David Giovannoni has not only produced improved facsimile editions of the Scott materials at INPI and the Académie des Sciences, but has also published some other recently discovered source materials for the first time, including the Scott dossier at the Société d'Encouragement pour l'Industrie Nationale (SEIN) and an important set of phonautograms found in the Regnault papers in the library of the Institut de France.
The new facsimiles are higher in resolution than those published earlier in the "First Sounds Working Papers" series, and they now also contain precise information about scale (mostly at 50% reduction) as an aid to researchers. Get them here.
April 11, 2010 (right column)
Joshing the Census Taker
On June 22, 1900, a census taker in Omaha, Nebraska, recorded a series of three names in a row: Vess L. Ossman, Daniel Quinn, Steven Porter. Four entries later came the name Cal Stewart. Those who know the history of the early American recording industry will immediately recognize these as the names of four of the most prominent phonograph performers of the era. Vess L. Ossman was a banjo virtuoso, Dan W. Quinn and Steve Porter were vocalists, and Cal Stewart was a monologist known for creating the character "Uncle Josh Weathersby."
But the information listed in the census doesn't match the biographical details of our phonographic luminaries. Vess L. Ossman is listed as a minister, Daniel Quinn as a coachman, Steven Porter as a blacksmith, and Cal Stewart as a clerk. The ages and places of birth aren't the ones we'd expect. And while an entry for the "real" Cal Stewart has yet to be found in the 1900 federal census, the other famous phonograph performers in the list turn up correctly elsewhere.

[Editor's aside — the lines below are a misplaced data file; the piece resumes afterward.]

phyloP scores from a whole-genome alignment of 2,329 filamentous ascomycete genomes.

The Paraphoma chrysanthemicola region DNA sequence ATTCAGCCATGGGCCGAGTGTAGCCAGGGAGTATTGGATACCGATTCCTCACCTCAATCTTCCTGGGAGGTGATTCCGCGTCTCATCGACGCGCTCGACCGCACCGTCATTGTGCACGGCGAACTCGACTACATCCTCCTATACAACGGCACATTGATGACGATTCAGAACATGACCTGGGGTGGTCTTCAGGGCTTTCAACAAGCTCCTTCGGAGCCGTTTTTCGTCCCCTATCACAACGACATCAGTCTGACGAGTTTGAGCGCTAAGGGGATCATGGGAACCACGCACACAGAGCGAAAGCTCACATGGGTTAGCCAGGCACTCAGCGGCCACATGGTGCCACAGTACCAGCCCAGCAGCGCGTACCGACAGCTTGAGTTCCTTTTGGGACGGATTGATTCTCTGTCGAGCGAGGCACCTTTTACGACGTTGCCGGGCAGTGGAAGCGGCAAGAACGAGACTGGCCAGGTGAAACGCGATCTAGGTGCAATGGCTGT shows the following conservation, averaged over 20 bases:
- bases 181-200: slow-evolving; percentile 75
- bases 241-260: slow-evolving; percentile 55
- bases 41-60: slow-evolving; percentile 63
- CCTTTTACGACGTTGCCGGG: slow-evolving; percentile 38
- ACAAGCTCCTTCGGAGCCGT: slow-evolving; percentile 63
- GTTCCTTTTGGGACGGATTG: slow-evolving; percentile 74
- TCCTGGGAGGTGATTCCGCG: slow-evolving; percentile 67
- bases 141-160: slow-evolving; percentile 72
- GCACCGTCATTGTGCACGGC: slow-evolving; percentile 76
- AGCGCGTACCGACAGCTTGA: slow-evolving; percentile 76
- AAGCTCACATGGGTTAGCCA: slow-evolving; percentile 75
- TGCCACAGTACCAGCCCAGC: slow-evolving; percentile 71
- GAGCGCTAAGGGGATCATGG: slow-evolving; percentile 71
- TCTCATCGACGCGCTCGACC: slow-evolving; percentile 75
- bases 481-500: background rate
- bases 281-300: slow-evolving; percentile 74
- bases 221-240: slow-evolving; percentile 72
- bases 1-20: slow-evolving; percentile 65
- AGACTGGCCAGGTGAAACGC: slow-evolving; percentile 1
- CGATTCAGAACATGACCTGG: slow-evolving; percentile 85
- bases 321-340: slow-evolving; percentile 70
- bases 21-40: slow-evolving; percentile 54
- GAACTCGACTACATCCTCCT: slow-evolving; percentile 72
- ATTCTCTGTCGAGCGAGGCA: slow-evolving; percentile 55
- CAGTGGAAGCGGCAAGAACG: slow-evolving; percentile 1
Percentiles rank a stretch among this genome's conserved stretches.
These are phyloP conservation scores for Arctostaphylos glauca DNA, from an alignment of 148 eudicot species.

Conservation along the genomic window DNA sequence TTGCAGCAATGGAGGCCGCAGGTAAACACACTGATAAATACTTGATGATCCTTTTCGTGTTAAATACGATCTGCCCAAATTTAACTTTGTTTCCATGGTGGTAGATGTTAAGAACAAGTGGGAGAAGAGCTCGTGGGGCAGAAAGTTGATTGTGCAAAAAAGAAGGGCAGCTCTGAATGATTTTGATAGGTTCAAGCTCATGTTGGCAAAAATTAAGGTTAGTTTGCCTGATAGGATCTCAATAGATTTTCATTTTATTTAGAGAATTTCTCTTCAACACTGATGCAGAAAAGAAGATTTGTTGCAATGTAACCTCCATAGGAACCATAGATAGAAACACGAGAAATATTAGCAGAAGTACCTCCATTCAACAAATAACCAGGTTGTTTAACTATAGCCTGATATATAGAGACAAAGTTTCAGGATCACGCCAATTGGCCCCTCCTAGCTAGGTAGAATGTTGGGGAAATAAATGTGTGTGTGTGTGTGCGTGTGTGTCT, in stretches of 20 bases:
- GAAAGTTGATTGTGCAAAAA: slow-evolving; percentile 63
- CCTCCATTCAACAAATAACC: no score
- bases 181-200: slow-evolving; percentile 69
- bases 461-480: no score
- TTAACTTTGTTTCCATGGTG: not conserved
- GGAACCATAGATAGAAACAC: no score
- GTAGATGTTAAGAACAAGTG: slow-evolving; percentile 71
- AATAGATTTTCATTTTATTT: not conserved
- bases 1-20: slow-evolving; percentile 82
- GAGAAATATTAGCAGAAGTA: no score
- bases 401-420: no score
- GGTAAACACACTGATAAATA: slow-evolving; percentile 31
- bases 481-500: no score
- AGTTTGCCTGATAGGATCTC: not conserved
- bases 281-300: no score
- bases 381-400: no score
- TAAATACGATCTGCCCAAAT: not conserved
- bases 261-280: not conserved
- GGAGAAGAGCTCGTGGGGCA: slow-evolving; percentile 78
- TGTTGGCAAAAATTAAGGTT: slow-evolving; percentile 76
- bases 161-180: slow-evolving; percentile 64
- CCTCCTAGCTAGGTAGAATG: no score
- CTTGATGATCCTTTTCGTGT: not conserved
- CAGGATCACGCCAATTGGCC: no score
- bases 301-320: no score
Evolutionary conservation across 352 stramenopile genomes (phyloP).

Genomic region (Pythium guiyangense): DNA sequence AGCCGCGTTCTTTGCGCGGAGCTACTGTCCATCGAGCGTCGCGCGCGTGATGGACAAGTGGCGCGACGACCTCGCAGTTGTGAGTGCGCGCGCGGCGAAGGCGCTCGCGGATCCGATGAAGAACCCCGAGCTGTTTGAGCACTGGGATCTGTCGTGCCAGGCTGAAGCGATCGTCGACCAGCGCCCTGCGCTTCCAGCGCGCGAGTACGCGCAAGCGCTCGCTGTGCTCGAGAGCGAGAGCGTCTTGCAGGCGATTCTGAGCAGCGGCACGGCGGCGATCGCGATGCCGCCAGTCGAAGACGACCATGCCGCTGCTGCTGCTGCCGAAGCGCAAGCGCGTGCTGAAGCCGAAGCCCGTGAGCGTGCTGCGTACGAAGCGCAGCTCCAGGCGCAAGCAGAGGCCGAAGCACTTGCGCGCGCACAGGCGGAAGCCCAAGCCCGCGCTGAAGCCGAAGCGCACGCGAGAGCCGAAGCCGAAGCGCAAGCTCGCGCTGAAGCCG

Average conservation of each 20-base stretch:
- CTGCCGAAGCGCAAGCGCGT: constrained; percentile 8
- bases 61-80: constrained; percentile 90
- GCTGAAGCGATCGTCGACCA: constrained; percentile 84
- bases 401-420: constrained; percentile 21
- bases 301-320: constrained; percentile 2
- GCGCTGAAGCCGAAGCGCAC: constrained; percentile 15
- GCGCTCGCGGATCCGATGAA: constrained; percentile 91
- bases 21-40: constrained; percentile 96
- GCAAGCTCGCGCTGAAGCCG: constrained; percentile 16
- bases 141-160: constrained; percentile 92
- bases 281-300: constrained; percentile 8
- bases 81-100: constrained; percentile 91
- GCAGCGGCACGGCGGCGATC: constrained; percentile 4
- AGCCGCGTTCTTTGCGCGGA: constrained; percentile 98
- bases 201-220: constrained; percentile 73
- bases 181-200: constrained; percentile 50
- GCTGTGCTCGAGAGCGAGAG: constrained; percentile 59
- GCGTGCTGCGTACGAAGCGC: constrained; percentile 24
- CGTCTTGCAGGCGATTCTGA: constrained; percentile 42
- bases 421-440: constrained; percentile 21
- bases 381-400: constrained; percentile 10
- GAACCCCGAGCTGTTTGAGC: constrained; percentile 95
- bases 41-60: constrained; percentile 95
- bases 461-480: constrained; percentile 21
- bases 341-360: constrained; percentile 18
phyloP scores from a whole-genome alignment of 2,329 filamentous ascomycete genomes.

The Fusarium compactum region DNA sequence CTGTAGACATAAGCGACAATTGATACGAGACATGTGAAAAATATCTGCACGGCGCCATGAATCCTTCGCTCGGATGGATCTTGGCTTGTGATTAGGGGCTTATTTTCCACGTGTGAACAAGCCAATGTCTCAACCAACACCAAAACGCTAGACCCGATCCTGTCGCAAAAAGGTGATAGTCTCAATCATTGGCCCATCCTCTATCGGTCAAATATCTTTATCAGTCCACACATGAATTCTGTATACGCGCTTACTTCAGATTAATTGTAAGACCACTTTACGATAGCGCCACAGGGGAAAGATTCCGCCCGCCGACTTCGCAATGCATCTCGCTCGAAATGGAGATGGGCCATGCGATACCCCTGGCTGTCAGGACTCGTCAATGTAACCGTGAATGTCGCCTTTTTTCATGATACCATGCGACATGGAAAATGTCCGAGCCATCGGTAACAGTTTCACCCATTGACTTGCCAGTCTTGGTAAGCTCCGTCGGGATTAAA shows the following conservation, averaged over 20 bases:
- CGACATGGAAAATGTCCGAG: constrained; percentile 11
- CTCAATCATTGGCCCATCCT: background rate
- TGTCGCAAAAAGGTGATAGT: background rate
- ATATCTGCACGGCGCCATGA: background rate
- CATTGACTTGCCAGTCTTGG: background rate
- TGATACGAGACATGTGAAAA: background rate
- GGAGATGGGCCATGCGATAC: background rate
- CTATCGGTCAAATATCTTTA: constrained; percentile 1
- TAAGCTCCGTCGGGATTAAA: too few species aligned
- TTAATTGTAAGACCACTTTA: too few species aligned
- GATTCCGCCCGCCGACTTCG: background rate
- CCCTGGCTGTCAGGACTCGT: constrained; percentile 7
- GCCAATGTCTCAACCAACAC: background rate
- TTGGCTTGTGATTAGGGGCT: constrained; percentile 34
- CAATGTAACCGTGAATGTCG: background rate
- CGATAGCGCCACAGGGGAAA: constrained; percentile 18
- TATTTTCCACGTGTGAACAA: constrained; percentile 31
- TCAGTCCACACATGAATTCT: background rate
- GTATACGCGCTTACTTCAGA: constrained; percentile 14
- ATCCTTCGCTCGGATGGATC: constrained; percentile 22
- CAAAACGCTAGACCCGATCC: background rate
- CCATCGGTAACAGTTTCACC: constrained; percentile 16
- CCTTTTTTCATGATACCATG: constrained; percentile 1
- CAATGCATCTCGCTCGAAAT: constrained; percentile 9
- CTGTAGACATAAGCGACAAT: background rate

The overlap in names seems unlikely to be a mere coincidence. Probably a group of friends had agreed to play a trick on the census taker by assuming the names of talking machine "stars." Perhaps they'd have appreciated the following selections from the cylinder collection at UCSB (though none is quite as old as the incident in question):
Now available via Google Books is the Phono-Bretto—a book containing the words to "about seven hundred" phonograms current in 1919. In some cases (especially monologs and descriptive sketches), the words were apparently transcribed by ear, offering insight into how listeners of the time understood what they heard.
October 2009 (right column)
The World's Oldest Alternate Take
At a meeting of the Indiana University Mediated Sound Group on September 30, 2009, a phonautogram of "Vole Petite Abeille" originally recorded by Édouard-Léon Scott de Martinville on September 15, 1860, was played in public for the first time. What makes this particularly noteworthy is that it's the second phonautogram of the piece we've heard.
Scott recorded this take of the song—actually the "Chanson de l'Abeille" from Victor Massé's comic opera La Reine Topaze—by attaching a stylus directly to an artificial chain of ossicles fixed to the tympanic membrane. The version we'd heard before was recorded a little differently: Scott had added an "amplifying lever" to the end of the chain of ossicles.
So now we can compare the recording without the amplifying lever:
...with the recording with the amplifying lever:
What do we learn?
The amplifying lever made a noticeable difference in terms of sound quality.
The song itself is abridged and adapted almost identically in both cases—showing that a consistent fifteen-second version had been worked out for recording purposes.